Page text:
Every prospect with some skeletons in the closet is coached up by his agent to make a strong PR move at the Combine. Former Florida cornerback Janoris Jenkins admitted the last time he smoked marijuana, for example, as part of an extremely forthright media session Sunday.

Arizona State LB Vontaze Burfict was laid back and very "Yes sir, no sir," although he wasn't exactly apologetic about his penchant for penalties on the field and issues with the Sun Devils coaching staff off it.

"I'm a soft-spoken guy, shy," he said. "But when I'm on the field I hate to lose and that aggression comes out."

Burfict's ASU's career was marred by a slew of personal foul penalties that hurt his draft stock. He also had an altercation in the locker room with a teammate - he said it began with an argument in a 7-on-7 drill - and he left school a year early after a very strained relationship with former ASU coach Dennis Erickson's staff.

Burfict is the No. 3-ranked inside linebacker by NFLDraftScout.com and the No. 88 prospect overall. He'll need to convince scouts that he is an impact player who can control his aggression to avoid slipping into the third or fourth round.

"I just know I'm the best linebacker in this draft," said Burfict, who added that he patterns his game after the Ravens' Ray Lewis and the Bills' Nick Barnett.

Burfict said he is down to 248 pounds after playing last season at 260, but he wasn't about to absolve the coaching staff for its role in his disappointing 2011 season.
 
"The coaches kind of messed me up. I didn’t know if I would start a game or be benched," he said. "It hurt me, but I tried to fight through it."

 
Posted on: January 3, 2012 4:03 pm
Edited on: January 6, 2012 3:40 pm
 

Updated: ASU ILB Burfict declares early for NFL

As expected the past few days have seen a lot of underclassmen news. NFL scouts have to be pleased that virtually every position on the football field has been enhanced with junior talent.

According to multiple reports, Mississippi State defensive lineman Fletcher Cox, Rutgers wide receiver Mohamed Sanu, Illinois defensive end Whitney Mercilus, North Carolina State outside linebacker Terrell Manning and a trio from Stanford -- quarterback Andrew Luck, offensive tackle Jonathan Martin and offensive guard David DeCastro have all announced their intentions for the 2011 season to be their last as amatuers.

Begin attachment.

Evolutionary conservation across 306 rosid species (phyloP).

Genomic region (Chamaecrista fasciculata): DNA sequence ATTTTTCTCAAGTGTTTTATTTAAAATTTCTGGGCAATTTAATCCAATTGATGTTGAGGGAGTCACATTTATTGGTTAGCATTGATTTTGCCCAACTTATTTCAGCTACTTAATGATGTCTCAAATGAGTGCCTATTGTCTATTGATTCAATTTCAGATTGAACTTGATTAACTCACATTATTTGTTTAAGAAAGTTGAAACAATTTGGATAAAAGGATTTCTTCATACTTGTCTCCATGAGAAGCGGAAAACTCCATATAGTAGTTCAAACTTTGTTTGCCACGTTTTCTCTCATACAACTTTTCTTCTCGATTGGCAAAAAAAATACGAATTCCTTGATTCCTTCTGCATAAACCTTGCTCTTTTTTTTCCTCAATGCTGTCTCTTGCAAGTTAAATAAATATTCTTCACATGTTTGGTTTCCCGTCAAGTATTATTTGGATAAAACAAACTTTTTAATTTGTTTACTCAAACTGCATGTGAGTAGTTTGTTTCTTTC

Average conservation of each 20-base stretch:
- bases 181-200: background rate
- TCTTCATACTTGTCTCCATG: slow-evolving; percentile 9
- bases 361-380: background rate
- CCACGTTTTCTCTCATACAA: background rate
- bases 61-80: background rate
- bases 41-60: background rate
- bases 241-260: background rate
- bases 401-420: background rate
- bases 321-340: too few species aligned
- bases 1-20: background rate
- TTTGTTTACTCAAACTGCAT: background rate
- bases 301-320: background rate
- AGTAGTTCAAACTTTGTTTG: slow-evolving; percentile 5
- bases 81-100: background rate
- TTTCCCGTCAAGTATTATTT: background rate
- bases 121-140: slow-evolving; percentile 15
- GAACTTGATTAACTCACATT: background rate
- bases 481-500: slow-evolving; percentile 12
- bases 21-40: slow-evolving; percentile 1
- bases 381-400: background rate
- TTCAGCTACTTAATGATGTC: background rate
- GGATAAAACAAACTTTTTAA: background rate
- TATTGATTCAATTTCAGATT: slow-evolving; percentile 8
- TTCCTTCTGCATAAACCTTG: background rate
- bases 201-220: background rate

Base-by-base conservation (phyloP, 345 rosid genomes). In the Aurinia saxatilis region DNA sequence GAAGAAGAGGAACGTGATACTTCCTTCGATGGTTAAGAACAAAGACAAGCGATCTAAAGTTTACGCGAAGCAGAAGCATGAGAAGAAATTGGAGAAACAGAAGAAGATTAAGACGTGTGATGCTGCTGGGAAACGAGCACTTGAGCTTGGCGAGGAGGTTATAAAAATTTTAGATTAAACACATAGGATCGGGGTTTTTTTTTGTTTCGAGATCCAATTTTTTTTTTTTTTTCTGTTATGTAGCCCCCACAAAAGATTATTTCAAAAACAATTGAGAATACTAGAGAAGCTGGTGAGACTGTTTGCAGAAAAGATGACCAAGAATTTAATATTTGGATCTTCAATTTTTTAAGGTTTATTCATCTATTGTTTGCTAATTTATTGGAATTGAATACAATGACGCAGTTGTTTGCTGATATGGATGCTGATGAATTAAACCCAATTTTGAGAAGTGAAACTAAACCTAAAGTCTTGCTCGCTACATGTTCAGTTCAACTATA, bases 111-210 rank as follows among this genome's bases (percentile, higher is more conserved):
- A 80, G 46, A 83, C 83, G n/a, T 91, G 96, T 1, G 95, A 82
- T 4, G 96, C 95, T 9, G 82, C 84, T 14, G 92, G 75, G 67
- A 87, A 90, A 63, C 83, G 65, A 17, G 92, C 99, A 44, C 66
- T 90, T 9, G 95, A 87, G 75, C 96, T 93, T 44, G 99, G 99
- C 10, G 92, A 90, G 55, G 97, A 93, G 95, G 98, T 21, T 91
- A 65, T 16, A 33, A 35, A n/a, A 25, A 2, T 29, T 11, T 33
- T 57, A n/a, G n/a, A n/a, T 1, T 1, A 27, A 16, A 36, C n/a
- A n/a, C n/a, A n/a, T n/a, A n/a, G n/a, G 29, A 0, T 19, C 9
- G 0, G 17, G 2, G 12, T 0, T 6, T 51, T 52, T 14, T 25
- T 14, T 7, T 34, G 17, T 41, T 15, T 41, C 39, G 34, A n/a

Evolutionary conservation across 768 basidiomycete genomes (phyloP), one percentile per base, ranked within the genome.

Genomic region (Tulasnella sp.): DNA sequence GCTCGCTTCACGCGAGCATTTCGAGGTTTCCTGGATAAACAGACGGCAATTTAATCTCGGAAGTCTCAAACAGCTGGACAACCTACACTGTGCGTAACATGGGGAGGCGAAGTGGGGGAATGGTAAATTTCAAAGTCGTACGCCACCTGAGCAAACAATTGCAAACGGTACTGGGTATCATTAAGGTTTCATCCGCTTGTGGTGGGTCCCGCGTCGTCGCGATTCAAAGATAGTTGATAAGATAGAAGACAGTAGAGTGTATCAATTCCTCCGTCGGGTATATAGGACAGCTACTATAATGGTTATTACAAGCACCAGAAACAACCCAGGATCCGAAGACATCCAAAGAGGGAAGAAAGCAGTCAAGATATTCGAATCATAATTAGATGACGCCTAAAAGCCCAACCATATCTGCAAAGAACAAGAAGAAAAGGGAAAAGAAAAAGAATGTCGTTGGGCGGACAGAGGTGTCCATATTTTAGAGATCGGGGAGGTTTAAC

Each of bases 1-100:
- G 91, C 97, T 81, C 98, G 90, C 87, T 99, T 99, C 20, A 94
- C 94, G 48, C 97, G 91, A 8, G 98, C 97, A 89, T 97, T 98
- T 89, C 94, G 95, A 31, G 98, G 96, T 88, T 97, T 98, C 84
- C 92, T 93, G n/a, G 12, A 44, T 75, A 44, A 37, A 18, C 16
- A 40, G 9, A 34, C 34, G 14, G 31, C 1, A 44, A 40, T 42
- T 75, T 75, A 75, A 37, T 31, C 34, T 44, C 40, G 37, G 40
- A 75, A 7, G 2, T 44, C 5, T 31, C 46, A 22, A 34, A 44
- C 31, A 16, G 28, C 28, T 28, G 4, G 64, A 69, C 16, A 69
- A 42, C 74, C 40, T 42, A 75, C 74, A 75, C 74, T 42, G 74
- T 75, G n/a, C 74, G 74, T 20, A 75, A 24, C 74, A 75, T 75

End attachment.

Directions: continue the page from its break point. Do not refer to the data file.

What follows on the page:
Add to that list Arizona State inside linebacker Vontaze Burfict -- at least according to his facebook page.

The 6-3, 250 pound Burfict thanked fans and teammates for the memories he's had at Arizona State and wrote that he'll be "expanding [his] talents to the next level."

Burfict erased any doubt about his intentions Tuesday afternoon in releasing a prepared statement. The statement reads:

“After thoughtful and in-depth discussions with my family, I have decided to skip my final year of eligibility at Arizona State University and make myself eligible for the 2012 NFL Draft.  I would like to thank every one of my coaches and professors at ASU.  I plan to return to ASU and get my degree and I will always support the university and its football program.  I cherish the memories and great times I had as a student-athlete at ASU and I hope to make the university proud of my future accomplishments on and off the field.”

Outgoing head coach Dennis Erickson characterized Burfict's junior season as "average." There may not be a more accurate way of putting it.  

While Burfict certainly has the hype and talent to warrant leaving school early, quite frankly he's been a disappointment over the past two seasons.

For a player nationally known as an intimidator, Burfict only registered 69 tackles (including seven for loss) in 2011, along with one interception and one fumble recovery. He was not recognized by Pac-12 coaches as a first, second or even honorable mention player following his junior season. This is quite a drop from Burfict's 2010 season in which he led the team with 90 tackles and earned Second Team accolades. It is an even bigger disappointment considering that in 2009 he was named the Pac-10 Defensive Freshman of the Year.

Burfict is explosive. He can rock ball-carriers in the hole, is particularly adept rushing the quarterback and plays with a ferocity that could quickly make him a fan favorite. As you'll read in our official NFLDraftScout.com profile for Burfict, there are plenty of aspects about his game that translate well to the next level.

However, he has been prone to immature behavior that has cost his team penalties at critical stages of games throughout his career. He's not as instinctive as his reputation might lead you to believe, has a soft build and hasn't shown any real improvement since first stepping onto the ASU campus.

As such, he's currently ranked third in our rankings of inside linebacker prospects.